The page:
Immigrants to the US are classified into two categories – those requiring placement on a waiting list and those not through their relationship to a US immediate relative. Further, there are numerical quotas on the green cards that require a priority date. If the number of applicants in a year is over the available visa numbers, those applicants are placed on a waiting list and are given a priority date, which estimates when an applicant would get a visa based on the number of previous applicants on the waiting list.

Below are preference category information and visa allocations.

FAMILY-SPONSORED PREFERENCES

First: (F1) Unmarried Sons and Daughters of U.S. Citizens: 23,400 plus any numbers not required for fourth preference.

Second: Spouses and Children, and Unmarried Sons and Daughters of Permanent Residents: 114,200, plus the number (if any) by which the worldwide family preference level exceeds 226,000, plus any unused first preference numbers:

A. (F2A) Spouses and Children of Permanent Residents: 77% of the overall second preference limitation, of which 75% are exempt from the per-country limit;

B. (F2B) Unmarried Sons and Daughters (21 years of age or older) of Permanent Residents: 23% of the overall second preference limitation.

Third: (F3) Married Sons and Daughters of U.S. Citizens: 23,400, plus any numbers not required by first and second preferences.

Fourth: (F4) Brothers and Sisters of Adult U.S. Citizens: 65,000, plus any numbers not required by first three preferences.

EMPLOYMENT-BASED PREFERENCES

First: Priority Workers: 28.6% of the worldwide employment-based preference level, plus any numbers not required for fourth and fifth preferences.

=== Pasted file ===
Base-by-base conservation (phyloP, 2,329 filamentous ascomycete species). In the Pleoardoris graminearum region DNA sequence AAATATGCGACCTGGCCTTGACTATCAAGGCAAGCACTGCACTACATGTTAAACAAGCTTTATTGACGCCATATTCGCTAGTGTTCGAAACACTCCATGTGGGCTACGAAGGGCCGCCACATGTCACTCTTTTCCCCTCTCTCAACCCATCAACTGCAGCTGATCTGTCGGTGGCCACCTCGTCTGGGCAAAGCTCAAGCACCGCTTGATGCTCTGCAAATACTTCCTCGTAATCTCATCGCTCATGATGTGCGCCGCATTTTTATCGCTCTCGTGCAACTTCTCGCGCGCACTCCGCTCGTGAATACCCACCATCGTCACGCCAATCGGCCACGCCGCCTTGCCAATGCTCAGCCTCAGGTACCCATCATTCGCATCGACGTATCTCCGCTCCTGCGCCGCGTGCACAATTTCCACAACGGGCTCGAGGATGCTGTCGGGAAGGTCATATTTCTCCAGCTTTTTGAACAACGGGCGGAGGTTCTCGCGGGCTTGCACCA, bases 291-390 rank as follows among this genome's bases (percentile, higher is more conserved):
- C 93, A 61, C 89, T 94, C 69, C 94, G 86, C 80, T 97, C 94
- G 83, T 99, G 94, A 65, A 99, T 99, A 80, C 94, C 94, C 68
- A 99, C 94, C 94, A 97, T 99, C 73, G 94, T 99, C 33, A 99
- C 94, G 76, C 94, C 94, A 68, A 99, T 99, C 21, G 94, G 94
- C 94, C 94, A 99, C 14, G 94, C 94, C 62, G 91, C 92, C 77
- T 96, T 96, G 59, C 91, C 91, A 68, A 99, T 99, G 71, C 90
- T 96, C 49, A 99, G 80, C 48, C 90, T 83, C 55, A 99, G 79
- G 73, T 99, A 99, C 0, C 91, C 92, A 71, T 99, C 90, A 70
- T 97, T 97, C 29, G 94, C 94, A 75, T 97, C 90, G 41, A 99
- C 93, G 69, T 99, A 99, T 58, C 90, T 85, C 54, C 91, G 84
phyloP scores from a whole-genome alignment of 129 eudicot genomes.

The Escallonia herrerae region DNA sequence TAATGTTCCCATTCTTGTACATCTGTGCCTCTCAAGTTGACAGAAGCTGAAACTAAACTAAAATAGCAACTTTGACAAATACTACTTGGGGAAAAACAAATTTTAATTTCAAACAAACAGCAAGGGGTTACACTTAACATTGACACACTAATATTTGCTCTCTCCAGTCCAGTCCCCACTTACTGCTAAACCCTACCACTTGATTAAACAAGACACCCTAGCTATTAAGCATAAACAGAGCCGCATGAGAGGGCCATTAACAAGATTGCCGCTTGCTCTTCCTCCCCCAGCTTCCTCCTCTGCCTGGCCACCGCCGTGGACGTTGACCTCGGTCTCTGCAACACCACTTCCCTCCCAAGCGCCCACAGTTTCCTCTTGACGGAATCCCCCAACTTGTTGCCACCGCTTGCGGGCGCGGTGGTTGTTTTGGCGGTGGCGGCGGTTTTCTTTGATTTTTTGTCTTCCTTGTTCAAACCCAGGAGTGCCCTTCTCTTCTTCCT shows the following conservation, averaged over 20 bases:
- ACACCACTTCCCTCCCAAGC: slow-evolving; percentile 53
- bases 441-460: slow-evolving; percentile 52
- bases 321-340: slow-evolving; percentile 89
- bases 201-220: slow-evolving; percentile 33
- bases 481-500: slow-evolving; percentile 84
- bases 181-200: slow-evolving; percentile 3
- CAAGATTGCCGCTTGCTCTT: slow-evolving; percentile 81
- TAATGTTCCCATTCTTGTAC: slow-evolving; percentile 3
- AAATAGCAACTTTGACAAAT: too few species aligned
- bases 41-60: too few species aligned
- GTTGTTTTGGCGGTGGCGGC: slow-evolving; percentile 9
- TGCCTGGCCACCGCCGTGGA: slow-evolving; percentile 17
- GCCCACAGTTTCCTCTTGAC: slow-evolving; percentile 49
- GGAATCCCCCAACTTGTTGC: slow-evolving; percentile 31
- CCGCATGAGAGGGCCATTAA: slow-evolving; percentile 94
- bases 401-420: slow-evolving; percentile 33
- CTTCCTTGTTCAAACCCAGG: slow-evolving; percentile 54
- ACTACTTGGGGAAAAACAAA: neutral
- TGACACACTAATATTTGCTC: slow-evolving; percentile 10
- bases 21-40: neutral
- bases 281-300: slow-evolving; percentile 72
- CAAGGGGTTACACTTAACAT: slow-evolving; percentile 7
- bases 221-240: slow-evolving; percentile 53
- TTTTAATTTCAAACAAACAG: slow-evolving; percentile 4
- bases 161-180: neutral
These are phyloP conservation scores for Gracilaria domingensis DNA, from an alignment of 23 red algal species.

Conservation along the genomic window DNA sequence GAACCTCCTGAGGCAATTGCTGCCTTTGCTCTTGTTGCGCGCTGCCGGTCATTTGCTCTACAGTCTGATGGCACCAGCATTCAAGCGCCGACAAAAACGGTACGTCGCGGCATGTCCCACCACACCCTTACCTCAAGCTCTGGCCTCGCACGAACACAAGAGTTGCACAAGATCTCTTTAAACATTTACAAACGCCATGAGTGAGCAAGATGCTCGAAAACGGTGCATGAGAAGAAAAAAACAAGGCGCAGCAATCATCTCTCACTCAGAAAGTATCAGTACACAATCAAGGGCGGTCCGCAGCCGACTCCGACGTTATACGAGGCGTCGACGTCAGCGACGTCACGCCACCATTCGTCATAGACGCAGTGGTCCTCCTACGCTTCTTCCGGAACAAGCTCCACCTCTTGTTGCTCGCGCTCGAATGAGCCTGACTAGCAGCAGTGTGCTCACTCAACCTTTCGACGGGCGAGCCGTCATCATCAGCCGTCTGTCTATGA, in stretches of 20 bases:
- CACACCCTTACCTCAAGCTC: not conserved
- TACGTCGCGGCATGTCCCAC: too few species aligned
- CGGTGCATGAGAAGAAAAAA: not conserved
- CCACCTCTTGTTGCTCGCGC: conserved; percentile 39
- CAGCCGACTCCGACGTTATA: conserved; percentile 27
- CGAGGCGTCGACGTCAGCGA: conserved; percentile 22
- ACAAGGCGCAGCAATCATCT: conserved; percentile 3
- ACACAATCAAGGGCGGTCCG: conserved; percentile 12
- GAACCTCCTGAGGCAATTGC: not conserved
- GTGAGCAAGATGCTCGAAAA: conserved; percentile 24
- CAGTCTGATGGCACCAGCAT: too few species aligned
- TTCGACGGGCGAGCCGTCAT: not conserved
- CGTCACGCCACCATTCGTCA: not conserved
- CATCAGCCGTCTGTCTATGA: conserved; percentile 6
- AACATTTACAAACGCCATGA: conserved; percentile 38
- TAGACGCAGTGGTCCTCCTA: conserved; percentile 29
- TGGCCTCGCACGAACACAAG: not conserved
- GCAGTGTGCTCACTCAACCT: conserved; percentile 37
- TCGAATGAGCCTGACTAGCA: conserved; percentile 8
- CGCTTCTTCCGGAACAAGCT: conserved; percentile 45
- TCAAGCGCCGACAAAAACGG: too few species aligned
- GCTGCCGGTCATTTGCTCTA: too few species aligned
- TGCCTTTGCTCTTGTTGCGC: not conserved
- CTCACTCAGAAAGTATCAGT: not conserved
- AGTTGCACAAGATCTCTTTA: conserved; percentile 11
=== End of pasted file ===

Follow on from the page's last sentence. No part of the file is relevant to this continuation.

Second: Members of the Professions Holding Advanced Degrees or Persons of Exceptional Ability: 28.6% of the worldwide employment-based preference level, plus any numbers not required by first preference.

Third: Skilled Workers, Professionals, and Other Workers: 28.6% of the worldwide level, plus any numbers not required by first and second preferences, not more than 10,000 of which to “*Other Workers”

Fourth: Certain Special Immigrants: 7.1% of the worldwide level.

Fifth: Employment Creation: 7.1% of the worldwide level, not less than 3,000 of which reserved for investors in a targeted rural or high-unemployment area, and 3,000 set aside for investors in regional centers by Sec. 610 of Pub. L. 102-395.

Below is the link for the Visa Bulletin for September 2017.

https://travel.state.gov/content/visas/en/law-and-policy/bulletin/2017/visa-bulletin-for-September-2017.html

For more information, contact ALO at 978-905-9992.

USCIS Resuming H1B Premium Processing 

USCIS has issued the following press release regarding H1B premium processing petitions.

U.S. Citizenship and Immigration Services (USCIS) resumed premium processing today for all H-1B visa petitions subject to the Fiscal Year year (FY) 2018 cap. The FY 2018 cap has been set at 65,000 visas. Premium processing has also resumed for the annual 20,000 additional petitions that are set aside to hire workers with a U.S. master’s degree or higher educational degree.

H-1B visas provide skilled workers for a wide range of specialty occupations, including information technology, academic research, and accounting. When a petitioner requests the agency’s premium processing service, USCIS guarantees a 15-day processing time. If the 15- calendar day processing time is not met, the agency will refund the petitioner’s premium processing service fee and continue with expedited processing of the application. This service is only available for pending petitions, not new submissions, since USCIS received enough petitions in April to meet the FY 2018 cap.
In addition to today’s resumption of premium processing for H-1B visa petitions subject to the FY 2018 cap, USCIS previously resumed premium processing H-1B petitions filed on behalf of physicians under the Conrad 30 waiver program, as well as interested government agency waivers and for certain H-1B petitions that are not subject to the cap. Premium processing remains temporarily suspended for all other H-1B petitions, such as extensions of stay.